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Wise by some centuries before the crowd,
These, by their systems novel tho correct, Must still offend the wicked, weak, and proud;
Must meet with hatred, calumny, neglect.
Twas ever thus ; and such has been thy fate
The fate of all, pre-eininent like THEE : But glory, honour, and renown, tho late
Thy well-deserved, thy sure reward shall be.
Oh! had thy hasty censurers known thee well,
Unbiass'd had they weigh’d thy works and THEE; Base Calumny had blush'd her tale to tell,
And thousands from this worst of crimes been free
This CRIME of Crimes ! to damn unheard, unknown,
The lives and labours of the great and true: Here the malicious slanderer stands alone;
No fouler aim can INFAMY pursue.
What agonies have wrung my indignant breast,
To hear abused the man who proudly stood, Of every talent, every worth possest,
, IMMUTABLE AND JUST, AND WISE AND GOOD!
Is wit a quality to charm the soul ?
Is GENIUS dear-is SCIENce to be loved ? Is Reason, of omnipotent controul,
Man's highest, noblest boast, to be approved?
Is all divine PhiLOSOPHY, held forth
As every good dispensing to our race, Spreading philanthropy and taste on earth,
And raising man above the vile and base?
Are strong, romantic, rich, poetic powers
FANCY, that scatters all the graces roundAnd anecdote, that gilds convivial hours—
Talents ACUTE, IMPRESSIVE, and PROFOUND
Are THESE held dear, and by the bard and sage
Reverenced, esteem'd, and praised, from pole to pole? Then Paine must live to every future age,
And IMMORTALITY his name enroll.
For me, who thus pourtray the man I loved,
No venal motives guide the ardent quill ; For still to ME the fond attachment proved
A source of sufferings, calumny, and ill.
But not the voice of millions, led astray
By party, interest, prejudice, and fear, Can ever waken in my breast dismay,
Or make me aught but what I am appear.
WORMS OF A DAY! our duty let us do,
And bow to TRUTH, eternal TRUTH alone;
For me, I followed where conviction led,
Sought only peace and right, with even course; Still labour'd that the HEART might guide the HEAD,
And hated enmity, cabal, and force.
And for the dear dear groupe that croud my board,
Celestialize my rambles and fire-side,
That TRUTH, and only TRUTH, might be their guide.
WORMS OF A DAY! it is not worth our while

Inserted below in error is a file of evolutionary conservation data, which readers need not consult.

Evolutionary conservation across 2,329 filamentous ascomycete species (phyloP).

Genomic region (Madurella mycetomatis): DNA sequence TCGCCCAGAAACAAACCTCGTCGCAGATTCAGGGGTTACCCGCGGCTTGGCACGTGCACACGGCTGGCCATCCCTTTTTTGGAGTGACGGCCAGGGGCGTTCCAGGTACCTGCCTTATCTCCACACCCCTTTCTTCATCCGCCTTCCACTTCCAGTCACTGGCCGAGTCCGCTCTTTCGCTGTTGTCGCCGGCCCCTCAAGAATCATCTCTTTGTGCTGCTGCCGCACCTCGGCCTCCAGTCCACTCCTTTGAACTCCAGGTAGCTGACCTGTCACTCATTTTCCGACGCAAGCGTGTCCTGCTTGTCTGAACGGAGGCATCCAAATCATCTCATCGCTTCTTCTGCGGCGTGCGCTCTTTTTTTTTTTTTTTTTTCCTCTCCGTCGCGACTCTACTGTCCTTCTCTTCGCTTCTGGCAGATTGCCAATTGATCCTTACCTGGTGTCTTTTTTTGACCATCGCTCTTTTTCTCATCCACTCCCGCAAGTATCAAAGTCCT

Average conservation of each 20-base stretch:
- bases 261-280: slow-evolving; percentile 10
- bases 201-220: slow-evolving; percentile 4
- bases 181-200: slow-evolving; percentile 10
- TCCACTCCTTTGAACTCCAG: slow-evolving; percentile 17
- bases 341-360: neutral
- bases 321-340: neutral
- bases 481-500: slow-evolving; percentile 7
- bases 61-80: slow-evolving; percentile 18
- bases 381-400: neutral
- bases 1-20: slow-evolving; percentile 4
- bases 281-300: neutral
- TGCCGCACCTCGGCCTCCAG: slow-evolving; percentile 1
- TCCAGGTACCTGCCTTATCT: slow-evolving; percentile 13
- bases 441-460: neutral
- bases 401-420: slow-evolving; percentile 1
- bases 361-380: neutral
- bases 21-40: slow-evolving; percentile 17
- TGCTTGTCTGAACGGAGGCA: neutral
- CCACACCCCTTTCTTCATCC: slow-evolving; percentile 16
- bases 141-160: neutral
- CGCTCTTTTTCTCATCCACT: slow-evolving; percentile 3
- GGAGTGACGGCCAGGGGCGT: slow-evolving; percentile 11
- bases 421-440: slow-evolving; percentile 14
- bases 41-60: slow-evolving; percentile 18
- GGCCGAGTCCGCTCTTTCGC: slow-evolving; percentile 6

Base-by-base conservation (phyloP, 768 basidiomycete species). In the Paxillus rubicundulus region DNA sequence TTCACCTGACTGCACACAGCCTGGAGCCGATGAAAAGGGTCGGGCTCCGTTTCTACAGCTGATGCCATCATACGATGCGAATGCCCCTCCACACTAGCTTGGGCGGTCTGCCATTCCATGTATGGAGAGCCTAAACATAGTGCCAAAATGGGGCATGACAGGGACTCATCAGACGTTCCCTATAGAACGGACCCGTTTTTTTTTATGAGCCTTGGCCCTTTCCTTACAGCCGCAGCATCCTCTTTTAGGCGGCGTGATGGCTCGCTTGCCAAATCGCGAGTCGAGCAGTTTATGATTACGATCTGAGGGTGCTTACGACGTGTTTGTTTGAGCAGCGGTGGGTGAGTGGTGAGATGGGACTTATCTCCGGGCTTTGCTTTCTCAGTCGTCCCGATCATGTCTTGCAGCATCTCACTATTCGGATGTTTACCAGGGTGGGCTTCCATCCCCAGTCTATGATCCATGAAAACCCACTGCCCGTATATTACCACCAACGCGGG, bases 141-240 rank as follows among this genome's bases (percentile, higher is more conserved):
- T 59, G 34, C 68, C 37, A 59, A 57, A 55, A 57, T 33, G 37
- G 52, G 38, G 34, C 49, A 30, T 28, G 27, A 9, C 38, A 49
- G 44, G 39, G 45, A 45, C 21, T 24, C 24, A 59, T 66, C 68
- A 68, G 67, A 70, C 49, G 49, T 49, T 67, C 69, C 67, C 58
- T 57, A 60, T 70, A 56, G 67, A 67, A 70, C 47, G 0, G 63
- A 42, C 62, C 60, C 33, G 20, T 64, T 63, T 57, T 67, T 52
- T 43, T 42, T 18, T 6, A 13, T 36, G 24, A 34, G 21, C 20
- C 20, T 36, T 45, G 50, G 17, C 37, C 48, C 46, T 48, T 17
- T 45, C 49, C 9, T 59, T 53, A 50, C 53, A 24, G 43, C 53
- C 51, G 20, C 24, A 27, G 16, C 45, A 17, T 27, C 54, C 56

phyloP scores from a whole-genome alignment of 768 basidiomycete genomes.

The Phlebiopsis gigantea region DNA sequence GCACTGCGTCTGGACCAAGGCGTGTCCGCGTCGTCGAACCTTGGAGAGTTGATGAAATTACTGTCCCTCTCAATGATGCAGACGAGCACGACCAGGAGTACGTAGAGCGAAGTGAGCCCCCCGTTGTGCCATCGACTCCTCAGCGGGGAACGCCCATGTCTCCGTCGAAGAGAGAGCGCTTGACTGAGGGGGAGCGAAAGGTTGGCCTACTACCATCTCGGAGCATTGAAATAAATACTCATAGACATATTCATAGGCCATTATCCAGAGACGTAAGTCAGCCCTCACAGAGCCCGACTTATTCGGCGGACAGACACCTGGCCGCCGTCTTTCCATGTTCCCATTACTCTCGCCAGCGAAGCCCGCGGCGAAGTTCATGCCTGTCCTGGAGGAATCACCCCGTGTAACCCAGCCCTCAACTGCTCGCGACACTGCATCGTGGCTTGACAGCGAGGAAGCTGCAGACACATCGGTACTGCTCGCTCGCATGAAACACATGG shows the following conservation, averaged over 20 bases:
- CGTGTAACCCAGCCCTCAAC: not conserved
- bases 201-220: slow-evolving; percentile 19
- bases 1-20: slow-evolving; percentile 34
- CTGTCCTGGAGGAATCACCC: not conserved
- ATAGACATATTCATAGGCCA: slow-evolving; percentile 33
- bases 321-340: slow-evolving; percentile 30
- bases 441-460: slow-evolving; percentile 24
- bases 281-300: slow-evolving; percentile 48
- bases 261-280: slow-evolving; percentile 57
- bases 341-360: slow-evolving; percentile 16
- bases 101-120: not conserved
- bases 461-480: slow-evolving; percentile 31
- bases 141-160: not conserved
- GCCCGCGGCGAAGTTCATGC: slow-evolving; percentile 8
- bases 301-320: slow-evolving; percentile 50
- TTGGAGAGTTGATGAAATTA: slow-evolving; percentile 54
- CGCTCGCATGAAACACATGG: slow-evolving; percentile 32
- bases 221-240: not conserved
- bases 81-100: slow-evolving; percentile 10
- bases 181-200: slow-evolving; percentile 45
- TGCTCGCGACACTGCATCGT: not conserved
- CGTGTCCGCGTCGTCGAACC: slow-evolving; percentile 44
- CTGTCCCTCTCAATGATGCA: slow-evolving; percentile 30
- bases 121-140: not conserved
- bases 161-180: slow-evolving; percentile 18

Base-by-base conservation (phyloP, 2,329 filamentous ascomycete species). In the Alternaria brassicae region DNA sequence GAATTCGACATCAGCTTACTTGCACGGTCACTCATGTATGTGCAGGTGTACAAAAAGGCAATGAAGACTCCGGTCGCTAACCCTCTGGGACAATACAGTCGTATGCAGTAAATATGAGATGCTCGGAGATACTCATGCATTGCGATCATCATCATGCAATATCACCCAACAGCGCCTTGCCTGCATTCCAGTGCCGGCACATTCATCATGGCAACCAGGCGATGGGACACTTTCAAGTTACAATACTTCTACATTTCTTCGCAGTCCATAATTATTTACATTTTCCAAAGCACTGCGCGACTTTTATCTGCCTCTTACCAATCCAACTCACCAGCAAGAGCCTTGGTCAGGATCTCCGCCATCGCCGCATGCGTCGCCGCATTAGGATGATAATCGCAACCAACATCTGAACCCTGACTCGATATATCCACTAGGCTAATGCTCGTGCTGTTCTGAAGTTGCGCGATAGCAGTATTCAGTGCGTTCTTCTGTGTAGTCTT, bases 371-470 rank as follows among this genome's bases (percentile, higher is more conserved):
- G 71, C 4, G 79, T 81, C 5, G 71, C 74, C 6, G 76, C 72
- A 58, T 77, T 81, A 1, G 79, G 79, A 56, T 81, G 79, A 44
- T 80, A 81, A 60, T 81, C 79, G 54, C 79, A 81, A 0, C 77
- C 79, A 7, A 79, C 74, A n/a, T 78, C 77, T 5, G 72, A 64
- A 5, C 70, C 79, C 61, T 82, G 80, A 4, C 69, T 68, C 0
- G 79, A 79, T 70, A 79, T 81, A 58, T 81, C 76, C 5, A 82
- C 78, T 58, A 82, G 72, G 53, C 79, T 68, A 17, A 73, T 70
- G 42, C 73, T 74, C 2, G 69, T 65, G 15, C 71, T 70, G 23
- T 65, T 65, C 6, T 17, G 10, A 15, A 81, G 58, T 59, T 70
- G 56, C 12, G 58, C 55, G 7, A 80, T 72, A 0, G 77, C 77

To live to mental lying, vice, and woe:
and splendour deck the paths of guile,
I've read their works, and known high-minded men,
Whose plaudits by the nations have been rung,
Or greatly reason'd, or divinely sung.
But these, indeed, to thee the palm must yield;
Superior gifts, superior powers were thine;
When bright the beams of morn begin to shine.
Twas thine to point the means of human weal,
To rescue man from slavery and crime;
His life ennoble, and his thoughts sublime
Twas thine his social happiness to plan,
His public blessings, private virtues raise; And teaching REASON,
and the RIGHTS OF MAN, To all posterity ensure thy praise.
Twas Thune, by works devoted but to TRUTH,
WISDOM and LIFE and Light to spread below; To lead from jarring creeds, and laws uncouth,
From slavery, superstition, pride, and woe.
Let THESE thy Works immortalize thy fame;
Let these to purer times thy praise extend, Whose grateful sons will hail thy hallow'd name,
Which scarcely found, in times corrupt, a friend.
My boast it is to rank with these, though few;
My pride, this humble tribute to bestow;
This to MYSELF, to THEE, and TRUTH I owe!
A P PENDIX,
ORIGINAL PIECES IN PROSE AND VERSE,
MR. PAIN E.
Note.- This little production of Mr. Paine is well worth attention; particularly too when millions have been and are squandering upon useless land fortifications along the coast, and on the works in and about Dover, &c.
The observations of a great man are always deserving of notice; and those which follow carry so complete a conviction of their propriety and truth along with them, that the English reader cannot but be led to reflect on the
very opposite plans pursued in protecting our own coasts ; if indeed, that may be called protection which we are now adopting,
One thing most recommendatory of gun-boats has, I think, not been sufficiently enlarged upon in Mr. Paine's essay, but which, while we lament that any system of war should be necessary, surely speaks highly in favour of them,